Kings Cribbage

Kings Cribbage was invented in 1998 (or whereabouts) by Gary and Roy Cowley, as a combination of Cribbage and Scrabble. Since it's not a traditional game - just based on one - it's a bit outside this site's original scope. However, the official rules are rather terse and easily misunderstood, so a more detailed description could be useful. This has been written mostly based on playing lots of Kings Cribbage on eCribbage.

Components, setup, and deal

A Kings Cribbage set includes a board, 13 by 13 squares (minus a 3 by 2 patch in the corner, which displays the game's name), a bag with 104 tiles divided into two suits (light and dark) and 13 ranks (Ace to King), and four racks. Up to four players can participate, but like both Cribbage and Scrabble, it's clearly best with two.

The tiles rank, from lowest to highest: Ace, 2-10, Jack, Queen, King. Aces are worth 1 card point each, Jack, Queens, and Kings are worth 10 card points each, and the other tiles go for their face value. Sixes can be turned around to become nines and vice versa, but once placed on the board their value is set.

Each player draws a tile from the bag, and the one who draws the lowest tile makes the first turn. Then, the tiles are put back into the bag, the bag is shaken, and each player draws five tiles and puts them on their rack.


On the first turn, the player to begin puts a valid hand of two or more tiles on the board and scores for it. The next player then lays another valid hand connected to the first and scores for the new hand (or hands), and so it continues.

If a player cannot or doesn't want to play, he can either pass, or exchange one or more tiles with the bag.

Valid hands and scoring

Any combination that gives the sum 15 in card points, for example 96, Q5, or 348, is worth 2 points.
A pair of like tiles is worth 2 points. A three-of-a-kind is 6 points, a four-of-a-kind 12 points, a five-of-a-kind 20 points.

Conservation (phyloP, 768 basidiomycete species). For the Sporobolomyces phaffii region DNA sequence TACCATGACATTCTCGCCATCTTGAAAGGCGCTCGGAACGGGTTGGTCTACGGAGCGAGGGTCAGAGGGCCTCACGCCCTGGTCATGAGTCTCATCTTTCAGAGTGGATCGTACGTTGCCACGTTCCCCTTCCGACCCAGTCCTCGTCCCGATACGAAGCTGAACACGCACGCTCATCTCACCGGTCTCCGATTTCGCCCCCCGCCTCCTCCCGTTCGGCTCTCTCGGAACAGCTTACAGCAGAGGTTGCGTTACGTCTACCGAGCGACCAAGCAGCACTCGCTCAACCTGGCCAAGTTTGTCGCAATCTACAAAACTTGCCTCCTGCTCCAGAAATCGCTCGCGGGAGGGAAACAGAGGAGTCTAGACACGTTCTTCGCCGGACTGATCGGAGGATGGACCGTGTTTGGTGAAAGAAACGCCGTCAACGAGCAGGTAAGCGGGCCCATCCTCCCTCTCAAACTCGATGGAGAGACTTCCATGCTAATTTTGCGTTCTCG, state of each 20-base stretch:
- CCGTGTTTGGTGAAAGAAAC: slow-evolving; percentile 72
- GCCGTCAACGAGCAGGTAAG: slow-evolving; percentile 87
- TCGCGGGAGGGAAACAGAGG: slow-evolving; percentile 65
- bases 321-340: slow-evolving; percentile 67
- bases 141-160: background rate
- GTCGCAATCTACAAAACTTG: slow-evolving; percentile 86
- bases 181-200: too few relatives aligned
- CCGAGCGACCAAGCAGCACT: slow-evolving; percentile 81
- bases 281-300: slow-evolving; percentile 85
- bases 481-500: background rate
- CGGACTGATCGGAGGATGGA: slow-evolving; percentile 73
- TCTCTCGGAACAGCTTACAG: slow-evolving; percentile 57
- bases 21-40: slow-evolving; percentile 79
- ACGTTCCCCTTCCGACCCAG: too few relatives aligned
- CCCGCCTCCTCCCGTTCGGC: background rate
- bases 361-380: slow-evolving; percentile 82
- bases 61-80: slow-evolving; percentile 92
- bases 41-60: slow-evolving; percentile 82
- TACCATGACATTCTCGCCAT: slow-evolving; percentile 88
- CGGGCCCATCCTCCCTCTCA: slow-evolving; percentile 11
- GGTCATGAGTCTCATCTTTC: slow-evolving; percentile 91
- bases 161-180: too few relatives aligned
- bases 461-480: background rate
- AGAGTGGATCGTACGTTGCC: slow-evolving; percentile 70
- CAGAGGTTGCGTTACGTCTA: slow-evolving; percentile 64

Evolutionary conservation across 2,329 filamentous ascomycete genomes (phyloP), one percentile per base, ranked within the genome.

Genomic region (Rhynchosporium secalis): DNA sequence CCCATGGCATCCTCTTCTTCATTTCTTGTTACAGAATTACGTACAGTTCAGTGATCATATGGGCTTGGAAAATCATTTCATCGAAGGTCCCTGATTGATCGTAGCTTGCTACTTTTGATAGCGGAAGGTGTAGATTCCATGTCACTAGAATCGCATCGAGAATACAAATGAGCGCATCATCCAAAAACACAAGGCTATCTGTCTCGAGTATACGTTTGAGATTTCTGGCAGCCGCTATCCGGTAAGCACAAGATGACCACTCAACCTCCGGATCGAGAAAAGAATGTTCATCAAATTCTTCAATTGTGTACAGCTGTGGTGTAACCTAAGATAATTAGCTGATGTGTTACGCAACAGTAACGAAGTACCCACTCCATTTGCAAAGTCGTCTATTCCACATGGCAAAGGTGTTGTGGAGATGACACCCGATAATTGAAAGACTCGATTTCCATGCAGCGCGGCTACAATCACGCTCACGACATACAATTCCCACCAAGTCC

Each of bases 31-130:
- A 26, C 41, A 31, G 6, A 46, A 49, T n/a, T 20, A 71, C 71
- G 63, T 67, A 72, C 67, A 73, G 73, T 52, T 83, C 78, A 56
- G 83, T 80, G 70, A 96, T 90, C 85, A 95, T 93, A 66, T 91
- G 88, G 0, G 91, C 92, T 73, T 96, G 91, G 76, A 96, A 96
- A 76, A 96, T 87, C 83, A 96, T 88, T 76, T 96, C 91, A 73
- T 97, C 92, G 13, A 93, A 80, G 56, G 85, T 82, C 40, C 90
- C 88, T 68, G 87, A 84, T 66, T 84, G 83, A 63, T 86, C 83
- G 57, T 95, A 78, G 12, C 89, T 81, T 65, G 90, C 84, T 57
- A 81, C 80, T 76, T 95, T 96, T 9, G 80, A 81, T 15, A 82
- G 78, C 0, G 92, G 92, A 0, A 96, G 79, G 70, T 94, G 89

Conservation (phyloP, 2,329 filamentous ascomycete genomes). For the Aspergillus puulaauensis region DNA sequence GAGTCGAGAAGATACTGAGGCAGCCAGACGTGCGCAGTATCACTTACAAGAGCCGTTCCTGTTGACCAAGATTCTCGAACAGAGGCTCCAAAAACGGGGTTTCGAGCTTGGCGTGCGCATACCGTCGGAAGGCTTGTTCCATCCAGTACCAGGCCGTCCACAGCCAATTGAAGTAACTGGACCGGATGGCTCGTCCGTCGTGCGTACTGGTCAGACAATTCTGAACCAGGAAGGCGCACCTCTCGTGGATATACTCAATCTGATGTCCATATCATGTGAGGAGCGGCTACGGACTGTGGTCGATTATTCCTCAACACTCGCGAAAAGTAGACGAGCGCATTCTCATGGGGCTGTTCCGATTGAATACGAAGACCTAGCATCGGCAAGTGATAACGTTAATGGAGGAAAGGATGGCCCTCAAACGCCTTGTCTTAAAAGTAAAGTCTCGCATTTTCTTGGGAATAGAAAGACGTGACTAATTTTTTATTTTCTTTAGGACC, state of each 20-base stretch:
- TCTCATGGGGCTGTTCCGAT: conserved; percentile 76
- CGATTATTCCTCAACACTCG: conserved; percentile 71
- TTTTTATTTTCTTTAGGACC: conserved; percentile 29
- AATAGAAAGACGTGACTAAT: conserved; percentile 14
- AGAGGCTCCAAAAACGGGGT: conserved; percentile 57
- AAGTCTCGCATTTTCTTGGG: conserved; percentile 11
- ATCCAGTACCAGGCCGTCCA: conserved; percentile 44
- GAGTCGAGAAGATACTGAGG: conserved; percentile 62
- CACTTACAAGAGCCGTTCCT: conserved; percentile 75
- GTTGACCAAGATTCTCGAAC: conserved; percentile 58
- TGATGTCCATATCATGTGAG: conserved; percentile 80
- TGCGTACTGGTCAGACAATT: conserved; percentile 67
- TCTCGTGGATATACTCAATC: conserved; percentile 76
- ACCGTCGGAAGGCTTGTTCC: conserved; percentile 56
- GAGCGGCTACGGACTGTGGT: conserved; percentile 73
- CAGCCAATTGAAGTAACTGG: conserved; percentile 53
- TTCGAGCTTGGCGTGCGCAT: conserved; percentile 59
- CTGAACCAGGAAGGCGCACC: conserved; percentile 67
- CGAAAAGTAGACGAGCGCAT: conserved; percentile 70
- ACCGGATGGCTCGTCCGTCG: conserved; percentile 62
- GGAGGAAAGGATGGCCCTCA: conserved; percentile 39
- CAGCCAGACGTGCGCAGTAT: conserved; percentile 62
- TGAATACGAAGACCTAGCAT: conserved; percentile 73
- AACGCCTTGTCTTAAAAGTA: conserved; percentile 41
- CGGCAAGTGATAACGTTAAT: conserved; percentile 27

A run of three tiles in sequence is worth 3 points, a run of four is 4, and a run of five is 5. Note that a run may not "turn the corner", and aces are always low, so QKA and KA2 are not valid runs.
A hand can have many different combinations of fifteens, pairs, and runs. A few examples:
  • K69K has a fifteen (69) and a pair (KK), for 4 points.
  • JJ5 has two fifteens (J5) and a pair (55), for 6 points.
  • 98799 has a fifteen (87), a three-of-a-kind (999), and three runs of three (987); 17 points.

Invalid hands

A hand may not have more than five tiles, and may not have tiles uninvolved in any scoring combinations.

676878 is an invalid hand, since it has six tiles. 666T is an invalid hand, since the ten isn't involved in any scoring combinations.


Valid moves

This opens for four basic types of moves: connecting, extending, connecting-and-extending, and parallel.



7A7A = 8 points (4 for fifteens, 4 for two pairs)


5QKK = 8 points (6 for fifteens, 2 for the pair)



4 points (2 for the (pre-existing!) fifteen, 2 for the pair)

Connecting and extending


7447 = 8 points (4 for fifteens, 4 for pairs); 87879 = 24 points (8 for fifteens, 4 for pairs, 12 for runs); bonus for laying five in one turn = 10 points; total = 42 points



9TJJ5 = 14 points (6 for fifteens, 2 for the pair, 6 for runs); 69 = 2 points; 5T = 2 points; bonus for laying five in one turn = 10 points; total = 28 points


When the bag is empty, the game continues as before (though without the option to exchange tiles), until either one player runs out of tiles or all players pass in succession. Any players left with unplayed tiles subtracts their value in card points from their score. The player with the highest score after that wins.


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This page was last updated 2017-07-09.